I swear the posts will be more frequent! I have a job that is a long drive, long hours, blah blah blah. It’s a microbiologist position and I am helping the animals of the world (although some days it seems very obscure, not seeing my products used directly) but some days I just want to take pictures, brew beer, and play with the animals.
Anyway, here is a picture of a baby buffalo and its fuzzy mother. Taken at Hickory Hills Park near La Porte City Iowa (it’s OK if you don’t know where that is, I’m not sure if I do either). The park maintains a herd of buffalo and this little girl was born in May. Bison have a similar gestation time as humans, at 9 to 9 1/2 months.
Aside from the grizzly bear, the bison has the best scientific name: Bison bison. Simple, nice, straightforward. (Ursus acrtos horribilis is the grizzly bear’s, which I hope someday will be my hockey nickname).
In case you really wanted to see a wild buffalo picture (they look surprisingly like the managed ones) this guy is from Yellowstone. Yes, this was taken with a telephoto lens (100-400mm Canon) from inside a car. No way I would get within goring distance of these guys. Anything that big that can run 30mph and jump 6 feet is worth a safe distance.
He (she?) was rubbing his head on a utility box off of the main road on the Blacktail Plateau Drive. The Blacktail drive is amazing, with lots of wildlife (we saw a juvenile bear there our first year in the wooded area) and a mix of wildflower meadows and forest. It is a bit bumpy (dirt) but it’s OK to go slow (we have usually been the only people on the road). You can usually see herd animals here in the summer months, though we saw elk and buffalo there in early October as well.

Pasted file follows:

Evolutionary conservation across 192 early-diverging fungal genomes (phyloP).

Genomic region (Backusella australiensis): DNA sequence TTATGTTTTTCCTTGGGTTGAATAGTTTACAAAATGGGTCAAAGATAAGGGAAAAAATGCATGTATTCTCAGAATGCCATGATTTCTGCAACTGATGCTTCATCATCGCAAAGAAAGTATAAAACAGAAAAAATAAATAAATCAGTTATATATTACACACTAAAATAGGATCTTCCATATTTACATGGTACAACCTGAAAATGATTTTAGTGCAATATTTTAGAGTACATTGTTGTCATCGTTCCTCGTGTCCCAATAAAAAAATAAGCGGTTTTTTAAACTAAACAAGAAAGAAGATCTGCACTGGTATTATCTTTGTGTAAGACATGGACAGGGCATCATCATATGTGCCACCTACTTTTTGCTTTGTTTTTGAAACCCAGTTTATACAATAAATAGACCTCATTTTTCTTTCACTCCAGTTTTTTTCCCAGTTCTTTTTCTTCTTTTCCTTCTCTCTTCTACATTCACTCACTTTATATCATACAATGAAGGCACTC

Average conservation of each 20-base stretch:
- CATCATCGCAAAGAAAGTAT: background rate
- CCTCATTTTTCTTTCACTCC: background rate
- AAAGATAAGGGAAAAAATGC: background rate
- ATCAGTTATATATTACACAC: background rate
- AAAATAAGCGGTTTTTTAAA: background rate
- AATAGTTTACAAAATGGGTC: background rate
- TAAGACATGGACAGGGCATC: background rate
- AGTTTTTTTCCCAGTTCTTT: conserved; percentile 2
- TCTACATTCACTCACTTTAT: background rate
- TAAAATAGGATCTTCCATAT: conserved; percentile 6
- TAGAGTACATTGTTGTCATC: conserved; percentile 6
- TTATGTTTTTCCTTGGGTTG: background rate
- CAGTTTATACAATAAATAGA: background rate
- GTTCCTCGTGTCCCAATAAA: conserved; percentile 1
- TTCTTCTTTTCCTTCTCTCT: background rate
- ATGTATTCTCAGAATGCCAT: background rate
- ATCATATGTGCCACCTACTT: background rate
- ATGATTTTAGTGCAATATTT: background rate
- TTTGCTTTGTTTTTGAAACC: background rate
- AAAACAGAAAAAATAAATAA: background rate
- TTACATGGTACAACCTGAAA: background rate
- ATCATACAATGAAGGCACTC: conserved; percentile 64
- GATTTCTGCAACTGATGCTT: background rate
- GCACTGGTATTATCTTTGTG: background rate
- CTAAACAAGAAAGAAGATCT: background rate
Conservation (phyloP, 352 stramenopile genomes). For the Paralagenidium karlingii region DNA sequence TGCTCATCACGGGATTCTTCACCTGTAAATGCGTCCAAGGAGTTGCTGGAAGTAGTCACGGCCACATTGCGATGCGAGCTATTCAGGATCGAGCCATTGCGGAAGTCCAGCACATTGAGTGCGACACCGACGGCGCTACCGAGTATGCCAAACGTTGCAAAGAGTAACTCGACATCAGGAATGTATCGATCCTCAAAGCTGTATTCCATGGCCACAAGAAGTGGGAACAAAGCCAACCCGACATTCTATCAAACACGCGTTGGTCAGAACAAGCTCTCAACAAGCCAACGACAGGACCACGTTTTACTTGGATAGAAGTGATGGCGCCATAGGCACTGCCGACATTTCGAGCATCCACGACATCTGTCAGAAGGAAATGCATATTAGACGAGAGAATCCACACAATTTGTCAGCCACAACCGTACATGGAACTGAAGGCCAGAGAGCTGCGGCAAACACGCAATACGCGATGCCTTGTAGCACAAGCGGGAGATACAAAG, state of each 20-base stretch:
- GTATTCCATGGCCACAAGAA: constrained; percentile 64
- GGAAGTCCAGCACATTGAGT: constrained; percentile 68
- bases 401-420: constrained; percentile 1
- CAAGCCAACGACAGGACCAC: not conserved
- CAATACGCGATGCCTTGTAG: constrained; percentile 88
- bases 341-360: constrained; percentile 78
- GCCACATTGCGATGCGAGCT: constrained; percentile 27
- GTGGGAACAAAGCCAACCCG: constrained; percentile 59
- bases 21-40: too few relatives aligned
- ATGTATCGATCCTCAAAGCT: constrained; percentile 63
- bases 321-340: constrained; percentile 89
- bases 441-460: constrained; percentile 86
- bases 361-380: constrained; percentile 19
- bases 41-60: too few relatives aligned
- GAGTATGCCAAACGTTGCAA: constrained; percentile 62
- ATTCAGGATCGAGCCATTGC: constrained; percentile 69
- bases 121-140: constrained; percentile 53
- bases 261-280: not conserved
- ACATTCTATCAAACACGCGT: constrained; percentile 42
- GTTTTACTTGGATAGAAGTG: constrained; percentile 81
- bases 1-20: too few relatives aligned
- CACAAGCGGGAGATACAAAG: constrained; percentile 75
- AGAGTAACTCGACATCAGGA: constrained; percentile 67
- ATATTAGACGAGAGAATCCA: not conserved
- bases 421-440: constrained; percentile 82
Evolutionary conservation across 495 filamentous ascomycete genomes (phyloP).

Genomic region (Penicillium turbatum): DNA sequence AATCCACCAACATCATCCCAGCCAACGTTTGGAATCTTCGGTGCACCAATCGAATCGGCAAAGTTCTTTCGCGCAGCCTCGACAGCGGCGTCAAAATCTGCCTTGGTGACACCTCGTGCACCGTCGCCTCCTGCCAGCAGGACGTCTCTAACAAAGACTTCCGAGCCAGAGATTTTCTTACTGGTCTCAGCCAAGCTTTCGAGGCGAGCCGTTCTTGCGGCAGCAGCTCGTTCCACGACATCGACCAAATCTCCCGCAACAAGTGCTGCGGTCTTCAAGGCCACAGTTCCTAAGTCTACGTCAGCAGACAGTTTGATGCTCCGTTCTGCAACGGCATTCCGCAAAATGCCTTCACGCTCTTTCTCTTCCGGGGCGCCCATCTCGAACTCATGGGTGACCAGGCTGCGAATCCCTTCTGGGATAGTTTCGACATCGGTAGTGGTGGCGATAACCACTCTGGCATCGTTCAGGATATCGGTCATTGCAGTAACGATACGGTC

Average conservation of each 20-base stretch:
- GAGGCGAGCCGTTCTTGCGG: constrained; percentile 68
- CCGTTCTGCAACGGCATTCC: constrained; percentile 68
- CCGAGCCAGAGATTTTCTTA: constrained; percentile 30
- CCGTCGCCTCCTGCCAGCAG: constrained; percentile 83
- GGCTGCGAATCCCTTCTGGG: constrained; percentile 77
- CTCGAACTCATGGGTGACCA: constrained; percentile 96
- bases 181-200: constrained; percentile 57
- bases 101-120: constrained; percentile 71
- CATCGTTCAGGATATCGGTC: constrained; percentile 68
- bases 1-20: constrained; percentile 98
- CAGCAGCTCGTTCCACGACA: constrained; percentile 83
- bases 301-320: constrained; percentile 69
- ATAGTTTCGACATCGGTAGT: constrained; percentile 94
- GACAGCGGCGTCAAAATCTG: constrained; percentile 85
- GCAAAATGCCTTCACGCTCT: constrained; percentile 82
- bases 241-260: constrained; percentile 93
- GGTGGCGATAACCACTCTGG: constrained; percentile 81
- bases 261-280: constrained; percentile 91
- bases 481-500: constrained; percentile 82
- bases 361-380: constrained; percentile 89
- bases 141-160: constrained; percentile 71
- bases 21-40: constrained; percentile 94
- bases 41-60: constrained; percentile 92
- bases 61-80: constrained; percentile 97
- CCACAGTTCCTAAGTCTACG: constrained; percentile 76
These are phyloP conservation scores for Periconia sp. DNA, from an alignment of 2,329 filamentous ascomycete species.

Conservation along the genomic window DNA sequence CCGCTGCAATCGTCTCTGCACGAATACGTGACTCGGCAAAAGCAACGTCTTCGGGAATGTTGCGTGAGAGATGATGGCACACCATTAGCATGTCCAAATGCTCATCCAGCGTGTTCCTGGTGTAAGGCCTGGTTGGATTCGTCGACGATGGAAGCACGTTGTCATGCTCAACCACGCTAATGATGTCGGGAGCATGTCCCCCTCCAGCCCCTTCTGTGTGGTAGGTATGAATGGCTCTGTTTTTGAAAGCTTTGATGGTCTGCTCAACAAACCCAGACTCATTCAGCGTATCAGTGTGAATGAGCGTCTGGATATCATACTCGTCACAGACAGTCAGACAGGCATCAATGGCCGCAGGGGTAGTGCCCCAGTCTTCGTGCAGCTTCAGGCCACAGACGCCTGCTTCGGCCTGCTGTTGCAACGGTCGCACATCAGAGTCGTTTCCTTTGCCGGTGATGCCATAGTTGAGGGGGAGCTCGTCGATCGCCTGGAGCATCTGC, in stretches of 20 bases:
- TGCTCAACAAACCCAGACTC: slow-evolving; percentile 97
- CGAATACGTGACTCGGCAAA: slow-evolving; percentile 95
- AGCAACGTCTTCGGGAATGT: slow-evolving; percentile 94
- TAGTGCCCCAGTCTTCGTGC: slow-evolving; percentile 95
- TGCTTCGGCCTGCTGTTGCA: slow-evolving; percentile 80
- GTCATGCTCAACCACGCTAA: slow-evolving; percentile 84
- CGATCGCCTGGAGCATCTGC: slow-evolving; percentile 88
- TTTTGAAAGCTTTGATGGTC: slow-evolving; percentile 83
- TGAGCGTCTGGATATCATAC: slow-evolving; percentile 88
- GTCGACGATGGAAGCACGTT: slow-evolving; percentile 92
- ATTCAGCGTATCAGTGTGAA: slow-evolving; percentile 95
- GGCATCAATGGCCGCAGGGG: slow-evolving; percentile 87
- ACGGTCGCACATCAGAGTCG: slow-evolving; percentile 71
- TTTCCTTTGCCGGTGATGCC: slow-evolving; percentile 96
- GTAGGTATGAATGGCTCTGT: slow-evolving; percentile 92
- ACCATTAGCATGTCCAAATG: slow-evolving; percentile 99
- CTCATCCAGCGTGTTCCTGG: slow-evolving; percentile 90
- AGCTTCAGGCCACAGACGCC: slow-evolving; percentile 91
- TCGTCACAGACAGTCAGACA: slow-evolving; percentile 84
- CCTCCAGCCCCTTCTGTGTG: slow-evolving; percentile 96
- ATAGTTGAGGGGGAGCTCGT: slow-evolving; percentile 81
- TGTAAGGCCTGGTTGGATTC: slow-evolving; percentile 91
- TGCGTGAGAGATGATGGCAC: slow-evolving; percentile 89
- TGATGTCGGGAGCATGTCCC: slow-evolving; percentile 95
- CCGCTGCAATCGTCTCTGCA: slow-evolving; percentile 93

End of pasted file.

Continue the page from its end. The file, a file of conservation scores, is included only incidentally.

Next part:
Missing my sweet Marigold today. This was her on her adoption day, February 8, 2003.
So… yes, I am still here. I swear, I have more pictures and animal stories and nature goodness coming soon. But seriously it’s the playoffs and the Red Wings are kind of being awesome (and the Bruins too) so things may be spotty as I get preoccupied.
I’m going to ease back into things with a post about a coyote we saw in Yellowstone last fall. We pulled over to a turn off where everyone else was watching a grazing buffalo and noticed this little guy in a field near our car:
We had our husky mix, Kailie, with us on the trip (who, incidentally, does look like a white coyote. We put a red vest or her red backpack on her while hiking in areas where coyote hunting is allowed). This is her in Utah this past January, looking rather majestic:
As soon as Kai caught scent (and sight) of that coyote she started howling. As in we had to ask our friends in the car if it was her or the coyote making the noise. They assured us it was coming from the back hatch of our Element (which is an awesome travel vehicle by the way!)
Despite Kailie’s attempts at friendship or whatever she wanted, the coyote ignored her and proceeded to hunt. While we watched he caught at least 3 mice in quick succession.
I never realized before that the coyotes I’m used to, eastern coyotes (at least as far east as Michigan) are much larger than western coyotes. I read that this is because eastern coyotes interbred with Canadian wolves and developed a larger subspecies. In fact most coyotes in Ontario (close to where we lived in Michigan) have been found to be hybrids with wolves genetically. The coyotes I saw in Michigan were roughly the size of our Kailie, about 40-50 lbs. The western ones I saw in Montana were much smaller, probably 30 lbs and looked more fox-like. Coyotes do not interbreed with foxes as they do with wolves and even domestic dogs and will actually kill foxes as they occupy the same ecological niche.
He was really interesting to watch, and looked gorgeous in the afternoon sun. He put on a great show of hunting, so much more interesting than watching a buffalo graze. We did see his bigger, shier cousin later that evening. I apologize for the picture, this guy was SO spooky.